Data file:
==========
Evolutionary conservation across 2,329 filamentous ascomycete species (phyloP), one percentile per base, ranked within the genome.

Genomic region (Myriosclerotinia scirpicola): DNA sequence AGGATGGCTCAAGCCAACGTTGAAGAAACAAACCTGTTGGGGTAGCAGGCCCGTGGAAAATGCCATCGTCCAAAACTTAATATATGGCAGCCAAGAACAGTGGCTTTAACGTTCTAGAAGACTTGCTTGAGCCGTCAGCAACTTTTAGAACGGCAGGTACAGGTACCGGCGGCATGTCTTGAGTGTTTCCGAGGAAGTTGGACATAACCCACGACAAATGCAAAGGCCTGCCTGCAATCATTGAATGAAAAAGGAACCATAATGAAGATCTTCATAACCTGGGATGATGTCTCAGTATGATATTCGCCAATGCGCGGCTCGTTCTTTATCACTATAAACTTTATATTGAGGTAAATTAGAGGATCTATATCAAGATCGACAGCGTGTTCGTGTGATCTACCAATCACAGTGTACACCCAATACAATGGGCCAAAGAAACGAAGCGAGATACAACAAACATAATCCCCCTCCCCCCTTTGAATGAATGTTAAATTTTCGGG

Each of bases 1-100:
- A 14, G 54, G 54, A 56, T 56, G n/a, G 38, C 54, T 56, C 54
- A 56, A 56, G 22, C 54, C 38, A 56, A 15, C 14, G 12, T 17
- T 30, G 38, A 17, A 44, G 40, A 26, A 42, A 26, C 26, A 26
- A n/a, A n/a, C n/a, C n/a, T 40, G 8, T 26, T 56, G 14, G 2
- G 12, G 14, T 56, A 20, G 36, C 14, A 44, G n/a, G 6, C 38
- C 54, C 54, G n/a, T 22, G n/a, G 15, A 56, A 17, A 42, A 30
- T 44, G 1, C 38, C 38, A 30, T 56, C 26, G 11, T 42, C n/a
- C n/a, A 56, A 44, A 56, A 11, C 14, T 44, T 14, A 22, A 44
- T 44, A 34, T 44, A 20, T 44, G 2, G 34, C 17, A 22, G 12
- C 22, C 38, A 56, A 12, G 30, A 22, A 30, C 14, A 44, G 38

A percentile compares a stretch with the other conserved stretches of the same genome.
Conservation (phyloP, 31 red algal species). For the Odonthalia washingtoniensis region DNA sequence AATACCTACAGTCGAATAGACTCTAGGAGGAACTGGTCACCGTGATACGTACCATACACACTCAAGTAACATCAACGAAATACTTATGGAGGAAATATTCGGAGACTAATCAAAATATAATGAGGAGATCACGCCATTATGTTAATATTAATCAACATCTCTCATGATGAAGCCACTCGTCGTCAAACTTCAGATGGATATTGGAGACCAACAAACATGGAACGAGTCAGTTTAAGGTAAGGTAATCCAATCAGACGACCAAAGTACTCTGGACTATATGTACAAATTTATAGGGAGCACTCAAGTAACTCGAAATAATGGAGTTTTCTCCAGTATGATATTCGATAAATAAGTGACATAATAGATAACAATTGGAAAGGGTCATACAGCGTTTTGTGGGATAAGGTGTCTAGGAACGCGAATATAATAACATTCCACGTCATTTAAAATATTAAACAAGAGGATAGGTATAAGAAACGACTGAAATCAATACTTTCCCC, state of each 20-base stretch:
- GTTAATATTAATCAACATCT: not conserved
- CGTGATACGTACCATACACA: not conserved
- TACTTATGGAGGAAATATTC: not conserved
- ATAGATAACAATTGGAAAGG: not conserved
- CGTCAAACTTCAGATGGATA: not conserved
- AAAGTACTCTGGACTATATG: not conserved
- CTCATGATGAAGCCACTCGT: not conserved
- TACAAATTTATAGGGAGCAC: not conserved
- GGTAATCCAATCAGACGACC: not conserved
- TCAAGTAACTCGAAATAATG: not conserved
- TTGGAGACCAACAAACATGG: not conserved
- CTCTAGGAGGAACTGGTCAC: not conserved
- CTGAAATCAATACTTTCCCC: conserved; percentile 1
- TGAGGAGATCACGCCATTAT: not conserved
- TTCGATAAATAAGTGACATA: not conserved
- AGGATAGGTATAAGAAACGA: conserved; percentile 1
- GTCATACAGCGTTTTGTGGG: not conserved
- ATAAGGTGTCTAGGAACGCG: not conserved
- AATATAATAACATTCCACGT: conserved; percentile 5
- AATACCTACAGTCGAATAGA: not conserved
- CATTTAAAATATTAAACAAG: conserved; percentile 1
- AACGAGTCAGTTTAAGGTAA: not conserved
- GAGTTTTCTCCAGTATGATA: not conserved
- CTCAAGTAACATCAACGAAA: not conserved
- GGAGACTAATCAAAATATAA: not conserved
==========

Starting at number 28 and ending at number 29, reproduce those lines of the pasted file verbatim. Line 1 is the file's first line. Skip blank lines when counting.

- CTGAAATCAATACTTTCCCC: conserved; percentile 1
- TGAGGAGATCACGCCATTAT: not conserved